“The shuttering of Gourmet reminds us that in a click-or-die advertising marketplace, one ruled by a million instant pundits, where an anonymous Twitter comment might be seen to pack more resonance and useful content than an article that reflects a lifetime of experience, experts are not created from the top down but from the bottom up.” (Click here to read the entire article).

The belief that we are being bombarded by the uneducated opinions of bloggers and Tweeters who pollute the online world of food with their non-professional recipes and misguided rants, is obviously one to which I do not subscribe. Perhaps I am being naive, but if you don’t like what a website has to offer STOP READING!

Previously published by Condé Nast Publications, Gourmet was the first glossy food and wine magazine to be printed in the United States. After its first issue came out in 1941, the magazine quickly established itself as a culinary icon. With an initial focus on the European and New York food scenes, Gourmet definitely catered to the upscale cook. Often publishing recipes well beyond the means (and budget) of the average home cook, this magazine has often been criticized for pandering their pages to the upper class.

At its time of death, Gourmet Magazine had an impressive circulation of close to a million people yet even these numbers were not enough to save the publication from decreased advertising sales along with what company officials are calling changing food interests amongst its readers. It is this unwillingness to change with the times that many people believe is the main cause for the magazine’s failure. With so many options now existing for people looking for a more approachable take on food, we are seeing other food magazines like Martha Stewart’s Everyday Food continue to do very well in the same market where Gourmet failed.

Apparently the Gourmet brand itself will continue to exist in the form of television shows such as “Gourmet’s Adventures with Ruth” (hosted by the magazine’s previous Editor in Chief, Ruth Reichl) as well as through the Internet via where recipes will be posted at least for the time being. But all arguments aside, I for one will miss the magazine. I subscribed to Gourmet for many years, and each month would eagerly devour the beautiful photographs, thought provoking editorials and colourful commentary contained within every issue. Often intimated by strange lists of ingredients and unfamiliar techniques, I would rarely attempt recipes contained within its glossy pages. But the ones that I did venture to try always turned out great and have since become some of my favourites.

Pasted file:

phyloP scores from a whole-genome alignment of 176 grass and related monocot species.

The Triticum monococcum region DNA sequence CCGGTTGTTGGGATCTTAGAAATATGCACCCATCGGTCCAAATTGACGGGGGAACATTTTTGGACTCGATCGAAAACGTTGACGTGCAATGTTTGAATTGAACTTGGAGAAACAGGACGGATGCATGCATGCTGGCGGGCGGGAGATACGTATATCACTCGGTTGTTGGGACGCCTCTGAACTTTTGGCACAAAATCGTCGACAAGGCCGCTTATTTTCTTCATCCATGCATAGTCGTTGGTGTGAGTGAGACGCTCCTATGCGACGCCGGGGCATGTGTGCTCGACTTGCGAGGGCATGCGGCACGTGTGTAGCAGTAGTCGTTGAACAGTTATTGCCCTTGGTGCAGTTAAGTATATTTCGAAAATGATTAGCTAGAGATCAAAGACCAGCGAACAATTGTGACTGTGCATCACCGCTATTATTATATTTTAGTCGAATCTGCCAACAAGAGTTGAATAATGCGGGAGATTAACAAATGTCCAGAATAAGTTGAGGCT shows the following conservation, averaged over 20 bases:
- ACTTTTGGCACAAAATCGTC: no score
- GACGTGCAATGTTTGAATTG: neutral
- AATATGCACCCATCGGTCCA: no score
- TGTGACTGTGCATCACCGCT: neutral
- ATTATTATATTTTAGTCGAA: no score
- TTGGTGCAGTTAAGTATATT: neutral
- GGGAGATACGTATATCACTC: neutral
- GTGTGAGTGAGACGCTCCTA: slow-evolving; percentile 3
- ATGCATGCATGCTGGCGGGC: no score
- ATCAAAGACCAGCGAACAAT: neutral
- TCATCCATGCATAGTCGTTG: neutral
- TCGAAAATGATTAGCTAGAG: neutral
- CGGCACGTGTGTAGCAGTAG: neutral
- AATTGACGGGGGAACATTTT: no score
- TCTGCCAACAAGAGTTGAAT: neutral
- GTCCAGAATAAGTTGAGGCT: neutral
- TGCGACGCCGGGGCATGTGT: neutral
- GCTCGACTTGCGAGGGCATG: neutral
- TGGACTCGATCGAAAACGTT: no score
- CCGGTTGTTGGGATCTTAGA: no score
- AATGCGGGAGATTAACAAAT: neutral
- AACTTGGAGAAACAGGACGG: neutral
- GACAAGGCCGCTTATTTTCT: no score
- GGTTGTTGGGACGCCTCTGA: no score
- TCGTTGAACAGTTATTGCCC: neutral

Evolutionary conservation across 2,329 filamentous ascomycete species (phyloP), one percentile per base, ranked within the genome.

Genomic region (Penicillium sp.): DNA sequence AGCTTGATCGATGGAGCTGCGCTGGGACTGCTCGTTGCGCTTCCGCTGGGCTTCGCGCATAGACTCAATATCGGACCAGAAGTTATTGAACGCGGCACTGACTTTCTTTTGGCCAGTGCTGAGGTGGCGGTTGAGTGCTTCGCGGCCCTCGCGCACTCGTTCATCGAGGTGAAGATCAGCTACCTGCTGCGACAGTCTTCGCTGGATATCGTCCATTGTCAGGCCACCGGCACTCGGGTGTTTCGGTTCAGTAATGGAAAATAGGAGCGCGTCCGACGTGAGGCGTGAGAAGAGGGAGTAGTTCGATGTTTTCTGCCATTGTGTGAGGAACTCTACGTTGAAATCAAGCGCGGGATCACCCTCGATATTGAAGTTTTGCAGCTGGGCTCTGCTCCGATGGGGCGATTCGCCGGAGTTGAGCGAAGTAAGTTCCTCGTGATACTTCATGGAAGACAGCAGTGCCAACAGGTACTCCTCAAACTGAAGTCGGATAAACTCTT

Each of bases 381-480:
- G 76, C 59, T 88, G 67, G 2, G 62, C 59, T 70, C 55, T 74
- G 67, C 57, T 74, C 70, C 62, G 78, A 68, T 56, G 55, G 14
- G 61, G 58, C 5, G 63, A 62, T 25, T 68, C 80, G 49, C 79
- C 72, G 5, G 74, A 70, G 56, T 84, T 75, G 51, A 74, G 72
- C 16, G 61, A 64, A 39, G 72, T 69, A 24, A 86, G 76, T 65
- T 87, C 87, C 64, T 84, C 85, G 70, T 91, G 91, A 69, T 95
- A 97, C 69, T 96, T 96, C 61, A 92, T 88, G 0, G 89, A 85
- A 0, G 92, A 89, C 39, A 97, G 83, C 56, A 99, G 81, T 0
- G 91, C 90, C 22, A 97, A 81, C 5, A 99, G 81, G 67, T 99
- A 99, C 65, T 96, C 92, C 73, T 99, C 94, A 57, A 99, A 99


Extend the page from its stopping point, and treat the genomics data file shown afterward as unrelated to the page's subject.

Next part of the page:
Thank You!

It has been two weeks since I officially launched my blog, and so far the response has been overwhelming and way beyond my expectation! With close to 5,000 page views the interest generated has been so inspiring and I would like to take a moment to thank all of the amazing people in my life who have showered me with love and support for my new endeavour. THANK YOU!

Reading your posted comments has been so encouraging, and I love how within my personal community the conversation of food and cooking and cookbooks has now busted wide open! I’ve received many emails from people looking for menu suggestions for upcoming dinner parties, wanting recommendations for speciality food places in the Vancouver area, questions about my favourite cookbook of all time (I realized it’s too hard to pick just one!), foodies who as new parents are wanting quick and easy meal ideas that don’t have them sacrificing their previous culinary glories, and new cooks wanting to introduce themselves to their kitchens for the first time.

Friends that I have known for years are suddenly revealing their inner cookbook fanatic, and I find myself engaging in food related conversations with them in an entirely new way as we share how our PVRs are filled with cooking shows and the stack of books we keep by the side of our bed are culinary. One person even went so far as to describe the Foodnetwork as “soft porn” (and she wasn’t just commenting on Nigella’s programme!)

Some of the best emails I’ve received have been from people listing the most influential cookbooks in their lives, many of which were unfamiliar to me but have since been added to my list of books for future review. I love learning about other people’s cookbook collection and garnering the titles of new books and authors to explore.

I have also received a number of requests from people wanting copies of the recipes mentioned on my blog that are not taken from reviewed cookbooks. In particular, my sister-in-law’s famous Christmas Morning Wifesaver (click here for the recipe) and Mr. Spock’s favourite pancakes of all time (click here for the recipe).

Originally I was only going to post recipes from tested cookbooks, but due to popular demand (how cool do I feel saying that?!) the recipe section will be expanded to include some of my family’s favourites.

On a final note, I have also been asked how frequently I will be posting new material, and it is my hope to have new posts every two weeks (depending on the current demands of life). Be sure to sign-up to receive email notifications whenever a post is made!